This isn’t the way counterterrorism is supposed to work, but it’s happening everywhere. It’s a result of our relentless campaign to convince ordinary citizens that they’re the front line of terrorism defense. “If you see something, say something” is how the ads read in the New York City subways. “If you suspect something, report it” urges another ad campaign in Manchester, UK. The Michigan State Police have a seven-minute video. Administration officials from then-attorney general John Ashcroft to DHS Secretary Michael Chertoff to President Bush have asked us all to report any suspicious activity.
The problem is that ordinary citizens don’t know what a real terrorist threat looks like. They can’t tell the difference between a bomb and a tape dispenser, electronic name badge, CD player, bat detector, or trash sculpture; or the difference between terrorist plotters and imams, musicians, or architects. All they know is that something makes them uneasy, usually based on fear, media hype, or just something being different.
November 1, 2007
The War on the Unexpected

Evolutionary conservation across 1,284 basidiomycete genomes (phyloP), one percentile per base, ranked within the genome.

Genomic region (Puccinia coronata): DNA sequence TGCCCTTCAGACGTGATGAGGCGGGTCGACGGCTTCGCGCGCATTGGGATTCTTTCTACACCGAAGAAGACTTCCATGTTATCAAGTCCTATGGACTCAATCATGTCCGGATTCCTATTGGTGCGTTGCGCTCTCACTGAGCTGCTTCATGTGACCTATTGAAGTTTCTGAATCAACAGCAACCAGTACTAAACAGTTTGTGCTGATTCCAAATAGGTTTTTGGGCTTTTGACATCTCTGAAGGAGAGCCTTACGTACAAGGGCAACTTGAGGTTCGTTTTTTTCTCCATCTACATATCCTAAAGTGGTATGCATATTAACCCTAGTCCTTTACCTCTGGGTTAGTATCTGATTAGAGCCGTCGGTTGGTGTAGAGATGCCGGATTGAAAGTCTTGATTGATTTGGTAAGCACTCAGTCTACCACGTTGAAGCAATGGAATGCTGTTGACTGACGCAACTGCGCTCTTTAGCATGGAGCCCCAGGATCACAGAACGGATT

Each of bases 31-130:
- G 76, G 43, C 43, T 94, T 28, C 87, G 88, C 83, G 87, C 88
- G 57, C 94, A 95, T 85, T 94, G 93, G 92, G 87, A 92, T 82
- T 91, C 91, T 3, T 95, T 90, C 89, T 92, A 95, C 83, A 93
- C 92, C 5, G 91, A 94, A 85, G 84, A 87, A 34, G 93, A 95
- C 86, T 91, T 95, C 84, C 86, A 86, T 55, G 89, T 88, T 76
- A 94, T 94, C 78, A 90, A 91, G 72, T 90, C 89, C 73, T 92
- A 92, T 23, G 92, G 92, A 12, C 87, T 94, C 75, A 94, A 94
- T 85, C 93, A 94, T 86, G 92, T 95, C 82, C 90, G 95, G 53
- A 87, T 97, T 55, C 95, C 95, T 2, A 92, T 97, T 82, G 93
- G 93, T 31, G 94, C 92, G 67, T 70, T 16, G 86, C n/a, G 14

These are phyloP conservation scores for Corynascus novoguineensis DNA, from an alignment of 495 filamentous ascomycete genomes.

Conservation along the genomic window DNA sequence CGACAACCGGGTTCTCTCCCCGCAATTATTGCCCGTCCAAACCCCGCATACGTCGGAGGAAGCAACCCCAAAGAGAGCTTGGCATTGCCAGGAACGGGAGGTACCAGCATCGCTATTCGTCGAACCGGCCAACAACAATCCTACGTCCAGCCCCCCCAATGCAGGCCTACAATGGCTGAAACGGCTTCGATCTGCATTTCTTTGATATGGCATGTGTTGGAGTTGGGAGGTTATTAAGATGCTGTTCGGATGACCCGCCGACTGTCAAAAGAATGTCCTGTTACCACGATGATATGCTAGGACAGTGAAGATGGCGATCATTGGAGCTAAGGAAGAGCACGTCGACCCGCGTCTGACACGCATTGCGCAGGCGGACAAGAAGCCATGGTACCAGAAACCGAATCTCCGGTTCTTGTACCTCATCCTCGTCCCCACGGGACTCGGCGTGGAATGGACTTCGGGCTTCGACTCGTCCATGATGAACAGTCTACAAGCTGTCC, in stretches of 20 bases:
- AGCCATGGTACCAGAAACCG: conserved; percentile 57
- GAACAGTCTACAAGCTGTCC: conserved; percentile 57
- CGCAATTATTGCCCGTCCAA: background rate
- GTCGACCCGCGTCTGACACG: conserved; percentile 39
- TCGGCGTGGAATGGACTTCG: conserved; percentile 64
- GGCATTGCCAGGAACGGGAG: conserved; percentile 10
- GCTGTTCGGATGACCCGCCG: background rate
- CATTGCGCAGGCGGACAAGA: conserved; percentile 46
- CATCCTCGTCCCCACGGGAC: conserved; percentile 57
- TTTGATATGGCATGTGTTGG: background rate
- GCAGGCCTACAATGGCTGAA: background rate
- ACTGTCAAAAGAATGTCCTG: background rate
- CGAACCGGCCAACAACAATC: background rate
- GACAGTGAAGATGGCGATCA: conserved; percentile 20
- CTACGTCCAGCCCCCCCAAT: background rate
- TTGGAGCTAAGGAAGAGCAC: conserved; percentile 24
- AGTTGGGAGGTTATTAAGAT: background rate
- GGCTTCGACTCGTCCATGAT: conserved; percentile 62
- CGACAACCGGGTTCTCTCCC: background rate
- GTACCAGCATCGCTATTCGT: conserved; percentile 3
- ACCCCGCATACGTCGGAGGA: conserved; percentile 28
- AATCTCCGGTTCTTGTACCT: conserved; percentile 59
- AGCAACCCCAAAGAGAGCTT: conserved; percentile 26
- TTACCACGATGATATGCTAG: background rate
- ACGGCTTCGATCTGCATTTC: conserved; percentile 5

[This is the way real witch hunts happen. This is the way we lose our freedom and our rights are permanently infringed. And when you dig deep into what actually happened, with 20-20 hindsight, no one was really to blame. Everyone makes pretty reasonable decisions at every little step along the way. The problem is that most people don’t have any hard and fast principles. They have no underlying philosophy they have confidence in. They take “one day at a time”. And “today is a good day to ignore the Bill of Rights” because these are “special circumstances”.
What I think people don’t really get is that the Bill of Rights wasn’t written for “a sunny day in the springtime”. It was written, and expected to be honored, when emotions are running high and as a firm reminder of what the true limits to government must be. It was written with extraordinary deliberation by very smart people who knew the risks of a tyrant, a committee, a mob, a government under stress and running on high emotions. After due deliberation it can be changed but it should never be violated because tyranny often masquerades as doing good.–Joe]